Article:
Kate Brasher

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Kate Brasher
Genre Drama
Created by Stephen Tolkin
Starring Mary Stuart Masterson
Rhea Perlman
Hector Elizondo
Theme music composer Nathan Barr
Lisbeth Scott [1]
No. of seasons 1
No. of episodes 6
Executive producer(s) Danny DeVito
John Landgraf
Stacey Sher
Stephen Tolkin
Producer(s) Mary Stuart Masterson
Cyrus I. Yavneh
Cinematography Gordon Lonsdale
Running time 60 minutes
Production company(s) Jersey Television
CBS Productions
20th Century Fox Television
Original network CBS
Original release February 24 – April 14, 2001

Kate Brasher is an American drama that was broadcast on CBS from February 24 until April 14, 2001. It premiered at 9:00pm ET/PT on Saturday, February 24, 2001 and was cancelled after six episodes.

The title character was the single mother of teenaged sons Daniel and Elvis. Facing a financial crisis, she seeks legal advice at Brothers Keepers, an inner city community advocacy center, and is offered a job as a social worker. Her co-workers include attorney Abbie Schaeffer and Joe Almeida, the organization's street-smart director, who founded it after his daughter was killed in gang crossfire.

Series creator Stephen Tolkin based the character of Almeida on Rabbi Mark Borovitz, an ex-convict and alcoholic who became the spiritual leader of Gateways Beit T'Shuvah, a residential treatment center for Jews in recovery from alcohol and drug addiction. The two men met when Tolkin contacted the rabbi for help with a friend who was dealing with substance abuse.[2]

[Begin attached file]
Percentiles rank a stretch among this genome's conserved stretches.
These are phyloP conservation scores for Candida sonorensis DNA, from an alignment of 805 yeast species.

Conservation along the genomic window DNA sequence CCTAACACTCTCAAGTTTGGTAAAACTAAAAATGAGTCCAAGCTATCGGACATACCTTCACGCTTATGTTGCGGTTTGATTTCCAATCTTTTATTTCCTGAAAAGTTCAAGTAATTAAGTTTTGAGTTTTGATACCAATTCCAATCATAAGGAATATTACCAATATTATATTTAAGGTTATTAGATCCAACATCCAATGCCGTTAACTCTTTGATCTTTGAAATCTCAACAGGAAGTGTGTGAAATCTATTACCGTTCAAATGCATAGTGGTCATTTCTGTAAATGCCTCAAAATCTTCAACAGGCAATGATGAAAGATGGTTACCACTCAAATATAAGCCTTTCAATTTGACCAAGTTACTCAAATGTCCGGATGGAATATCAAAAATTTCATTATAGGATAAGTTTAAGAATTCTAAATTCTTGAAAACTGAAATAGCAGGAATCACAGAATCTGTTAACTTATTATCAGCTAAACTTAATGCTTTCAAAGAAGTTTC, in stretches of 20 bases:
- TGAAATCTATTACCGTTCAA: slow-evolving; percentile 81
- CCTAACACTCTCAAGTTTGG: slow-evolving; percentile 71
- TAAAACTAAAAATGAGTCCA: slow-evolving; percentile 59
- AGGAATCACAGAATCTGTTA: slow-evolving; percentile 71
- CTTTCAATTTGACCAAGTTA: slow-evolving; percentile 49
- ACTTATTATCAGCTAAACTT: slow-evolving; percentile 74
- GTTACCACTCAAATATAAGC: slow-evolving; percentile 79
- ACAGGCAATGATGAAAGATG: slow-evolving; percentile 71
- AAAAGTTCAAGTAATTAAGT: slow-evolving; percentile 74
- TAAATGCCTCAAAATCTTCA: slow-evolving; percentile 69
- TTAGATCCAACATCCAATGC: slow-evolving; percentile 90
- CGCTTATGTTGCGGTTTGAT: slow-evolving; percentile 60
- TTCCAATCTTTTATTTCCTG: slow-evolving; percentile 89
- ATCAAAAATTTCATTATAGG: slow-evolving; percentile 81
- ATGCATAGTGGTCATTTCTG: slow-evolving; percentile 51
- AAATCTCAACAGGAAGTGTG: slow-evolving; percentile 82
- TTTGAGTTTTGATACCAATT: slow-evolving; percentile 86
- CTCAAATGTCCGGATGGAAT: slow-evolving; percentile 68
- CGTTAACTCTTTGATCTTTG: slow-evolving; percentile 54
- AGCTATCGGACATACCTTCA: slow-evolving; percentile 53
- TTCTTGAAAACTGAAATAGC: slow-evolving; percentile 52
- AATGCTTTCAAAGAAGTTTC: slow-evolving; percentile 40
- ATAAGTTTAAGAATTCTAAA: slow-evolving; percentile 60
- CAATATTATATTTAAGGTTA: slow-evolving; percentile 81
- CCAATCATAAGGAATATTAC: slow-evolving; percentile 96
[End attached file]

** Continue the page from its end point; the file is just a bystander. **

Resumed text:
Although set in Santa Monica, the series was shot on location in San Diego, California.

Among those actors making guest appearances during the series' short run were K Callan, Dennis Christopher, Paul Dooley, Mariette Hartley, Josh Hopkins, Carl Lumbly, David Naughton, and Mackenzie Phillips.[1]

Principal cast[edit]

Critical reception[edit]

Anita Gates of the New York Times said the series "has an appealing cast and doesn't insult viewers' intelligence most of the time. But the main characters - who are 100 percent good and face off against people who are 100 percent bad - always seem to be making self-righteous speeches . . . There's nothing wrong with inspiring little speeches that make audiences cheer. It was always a pleasure to see Dixie Carter get carried away with one of hers on Designing Women. But the speeches have to say something in a fresh way, and even Ms. Carter's orations got old once the show's writers became so self-conscious about them.

Kate Brasher is trying too hard . . . to be quirky . . . to create a noisy ER-ish atmosphere of hustle, bustle, chaos and crisis, . . . [and] to be simultaneously uplifting and cynical." [3]


External links[edit]